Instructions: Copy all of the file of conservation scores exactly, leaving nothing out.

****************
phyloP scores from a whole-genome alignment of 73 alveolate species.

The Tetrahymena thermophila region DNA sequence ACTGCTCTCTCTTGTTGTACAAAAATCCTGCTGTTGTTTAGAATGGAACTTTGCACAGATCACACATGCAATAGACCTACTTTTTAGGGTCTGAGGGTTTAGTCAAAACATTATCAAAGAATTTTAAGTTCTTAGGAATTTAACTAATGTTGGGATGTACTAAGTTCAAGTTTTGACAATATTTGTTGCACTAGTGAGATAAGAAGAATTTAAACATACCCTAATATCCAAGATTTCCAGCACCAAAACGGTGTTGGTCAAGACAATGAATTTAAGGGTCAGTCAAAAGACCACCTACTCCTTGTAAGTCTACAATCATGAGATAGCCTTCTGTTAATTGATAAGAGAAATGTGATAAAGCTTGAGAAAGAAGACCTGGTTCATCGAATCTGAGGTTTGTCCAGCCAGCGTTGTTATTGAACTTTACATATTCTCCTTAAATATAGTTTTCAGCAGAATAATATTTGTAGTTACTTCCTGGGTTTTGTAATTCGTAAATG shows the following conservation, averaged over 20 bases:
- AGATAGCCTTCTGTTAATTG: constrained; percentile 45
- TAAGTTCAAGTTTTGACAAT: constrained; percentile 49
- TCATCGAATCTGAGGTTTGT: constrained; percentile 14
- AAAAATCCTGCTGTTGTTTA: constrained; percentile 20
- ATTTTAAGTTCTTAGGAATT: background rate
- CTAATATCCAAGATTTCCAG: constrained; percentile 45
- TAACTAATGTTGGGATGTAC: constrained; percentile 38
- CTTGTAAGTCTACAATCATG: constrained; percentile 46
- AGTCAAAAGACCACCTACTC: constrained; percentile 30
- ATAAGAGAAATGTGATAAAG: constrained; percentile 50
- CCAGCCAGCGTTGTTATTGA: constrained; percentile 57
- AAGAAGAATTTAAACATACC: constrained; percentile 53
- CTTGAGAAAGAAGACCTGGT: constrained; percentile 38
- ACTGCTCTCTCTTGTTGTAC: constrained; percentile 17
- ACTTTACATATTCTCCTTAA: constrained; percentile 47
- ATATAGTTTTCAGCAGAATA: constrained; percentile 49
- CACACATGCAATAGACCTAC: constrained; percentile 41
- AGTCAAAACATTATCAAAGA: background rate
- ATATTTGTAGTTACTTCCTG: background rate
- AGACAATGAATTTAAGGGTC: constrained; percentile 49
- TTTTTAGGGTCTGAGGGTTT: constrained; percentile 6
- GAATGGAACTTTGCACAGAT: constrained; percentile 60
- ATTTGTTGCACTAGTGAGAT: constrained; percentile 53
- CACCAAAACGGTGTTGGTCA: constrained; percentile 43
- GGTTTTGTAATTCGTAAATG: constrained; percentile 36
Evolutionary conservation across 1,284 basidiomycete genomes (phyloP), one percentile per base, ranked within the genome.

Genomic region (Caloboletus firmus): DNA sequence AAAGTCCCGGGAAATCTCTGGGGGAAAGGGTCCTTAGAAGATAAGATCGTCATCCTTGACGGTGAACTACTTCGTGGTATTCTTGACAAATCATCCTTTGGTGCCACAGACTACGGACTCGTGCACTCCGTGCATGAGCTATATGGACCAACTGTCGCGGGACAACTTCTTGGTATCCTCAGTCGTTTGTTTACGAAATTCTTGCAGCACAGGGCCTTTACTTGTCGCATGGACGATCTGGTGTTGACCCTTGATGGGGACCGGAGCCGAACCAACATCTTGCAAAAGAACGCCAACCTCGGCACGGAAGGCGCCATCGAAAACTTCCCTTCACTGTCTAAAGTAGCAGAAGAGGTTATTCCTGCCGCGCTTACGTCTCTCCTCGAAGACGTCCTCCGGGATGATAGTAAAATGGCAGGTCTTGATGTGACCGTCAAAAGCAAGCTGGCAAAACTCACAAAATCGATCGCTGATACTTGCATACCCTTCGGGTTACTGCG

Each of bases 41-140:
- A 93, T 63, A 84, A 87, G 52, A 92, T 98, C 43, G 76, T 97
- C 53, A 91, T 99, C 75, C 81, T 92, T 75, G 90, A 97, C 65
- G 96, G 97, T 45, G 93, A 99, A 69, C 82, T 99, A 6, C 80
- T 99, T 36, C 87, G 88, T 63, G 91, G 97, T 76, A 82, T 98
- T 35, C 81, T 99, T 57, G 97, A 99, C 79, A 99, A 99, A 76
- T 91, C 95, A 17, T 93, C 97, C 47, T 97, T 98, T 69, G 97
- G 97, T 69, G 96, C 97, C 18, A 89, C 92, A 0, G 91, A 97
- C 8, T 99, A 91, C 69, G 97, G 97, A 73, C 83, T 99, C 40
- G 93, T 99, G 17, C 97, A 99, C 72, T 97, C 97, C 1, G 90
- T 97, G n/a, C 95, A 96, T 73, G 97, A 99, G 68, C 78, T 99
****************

phyloP scores from a whole-genome alignment of 73 alveolate species.

The Tetrahymena thermophila region DNA sequence ACTGCTCTCTCTTGTTGTACAAAAATCCTGCTGTTGTTTAGAATGGAACTTTGCACAGATCACACATGCAATAGACCTACTTTTTAGGGTCTGAGGGTTTAGTCAAAACATTATCAAAGAATTTTAAGTTCTTAGGAATTTAACTAATGTTGGGATGTACTAAGTTCAAGTTTTGACAATATTTGTTGCACTAGTGAGATAAGAAGAATTTAAACATACCCTAATATCCAAGATTTCCAGCACCAAAACGGTGTTGGTCAAGACAATGAATTTAAGGGTCAGTCAAAAGACCACCTACTCCTTGTAAGTCTACAATCATGAGATAGCCTTCTGTTAATTGATAAGAGAAATGTGATAAAGCTTGAGAAAGAAGACCTGGTTCATCGAATCTGAGGTTTGTCCAGCCAGCGTTGTTATTGAACTTTACATATTCTCCTTAAATATAGTTTTCAGCAGAATAATATTTGTAGTTACTTCCTGGGTTTTGTAATTCGTAAATG shows the following conservation, averaged over 20 bases:
- AGATAGCCTTCTGTTAATTG: constrained; percentile 45
- TAAGTTCAAGTTTTGACAAT: constrained; percentile 49
- TCATCGAATCTGAGGTTTGT: constrained; percentile 14
- AAAAATCCTGCTGTTGTTTA: constrained; percentile 20
- ATTTTAAGTTCTTAGGAATT: background rate
- CTAATATCCAAGATTTCCAG: constrained; percentile 45
- TAACTAATGTTGGGATGTAC: constrained; percentile 38
- CTTGTAAGTCTACAATCATG: constrained; percentile 46
- AGTCAAAAGACCACCTACTC: constrained; percentile 30
- ATAAGAGAAATGTGATAAAG: constrained; percentile 50
- CCAGCCAGCGTTGTTATTGA: constrained; percentile 57
- AAGAAGAATTTAAACATACC: constrained; percentile 53
- CTTGAGAAAGAAGACCTGGT: constrained; percentile 38
- ACTGCTCTCTCTTGTTGTAC: constrained; percentile 17
- ACTTTACATATTCTCCTTAA: constrained; percentile 47
- ATATAGTTTTCAGCAGAATA: constrained; percentile 49
- CACACATGCAATAGACCTAC: constrained; percentile 41
- AGTCAAAACATTATCAAAGA: background rate
- ATATTTGTAGTTACTTCCTG: background rate
- AGACAATGAATTTAAGGGTC: constrained; percentile 49
- TTTTTAGGGTCTGAGGGTTT: constrained; percentile 6
- GAATGGAACTTTGCACAGAT: constrained; percentile 60
- ATTTGTTGCACTAGTGAGAT: constrained; percentile 53
- CACCAAAACGGTGTTGGTCA: constrained; percentile 43
- GGTTTTGTAATTCGTAAATG: constrained; percentile 36
Evolutionary conservation across 1,284 basidiomycete genomes (phyloP), one percentile per base, ranked within the genome.

Genomic region (Caloboletus firmus): DNA sequence AAAGTCCCGGGAAATCTCTGGGGGAAAGGGTCCTTAGAAGATAAGATCGTCATCCTTGACGGTGAACTACTTCGTGGTATTCTTGACAAATCATCCTTTGGTGCCACAGACTACGGACTCGTGCACTCCGTGCATGAGCTATATGGACCAACTGTCGCGGGACAACTTCTTGGTATCCTCAGTCGTTTGTTTACGAAATTCTTGCAGCACAGGGCCTTTACTTGTCGCATGGACGATCTGGTGTTGACCCTTGATGGGGACCGGAGCCGAACCAACATCTTGCAAAAGAACGCCAACCTCGGCACGGAAGGCGCCATCGAAAACTTCCCTTCACTGTCTAAAGTAGCAGAAGAGGTTATTCCTGCCGCGCTTACGTCTCTCCTCGAAGACGTCCTCCGGGATGATAGTAAAATGGCAGGTCTTGATGTGACCGTCAAAAGCAAGCTGGCAAAACTCACAAAATCGATCGCTGATACTTGCATACCCTTCGGGTTACTGCG

Each of bases 41-140:
- A 93, T 63, A 84, A 87, G 52, A 92, T 98, C 43, G 76, T 97
- C 53, A 91, T 99, C 75, C 81, T 92, T 75, G 90, A 97, C 65
- G 96, G 97, T 45, G 93, A 99, A 69, C 82, T 99, A 6, C 80
- T 99, T 36, C 87, G 88, T 63, G 91, G 97, T 76, A 82, T 98
- T 35, C 81, T 99, T 57, G 97, A 99, C 79, A 99, A 99, A 76
- T 91, C 95, A 17, T 93, C 97, C 47, T 97, T 98, T 69, G 97
- G 97, T 69, G 96, C 97, C 18, A 89, C 92, A 0, G 91, A 97
- C 8, T 99, A 91, C 69, G 97, G 97, A 73, C 83, T 99, C 40
- G 93, T 99, G 17, C 97, A 99, C 72, T 97, C 97, C 1, G 90
- T 97, G n/a, C 95, A 96, T 73, G 97, A 99, G 68, C 78, T 99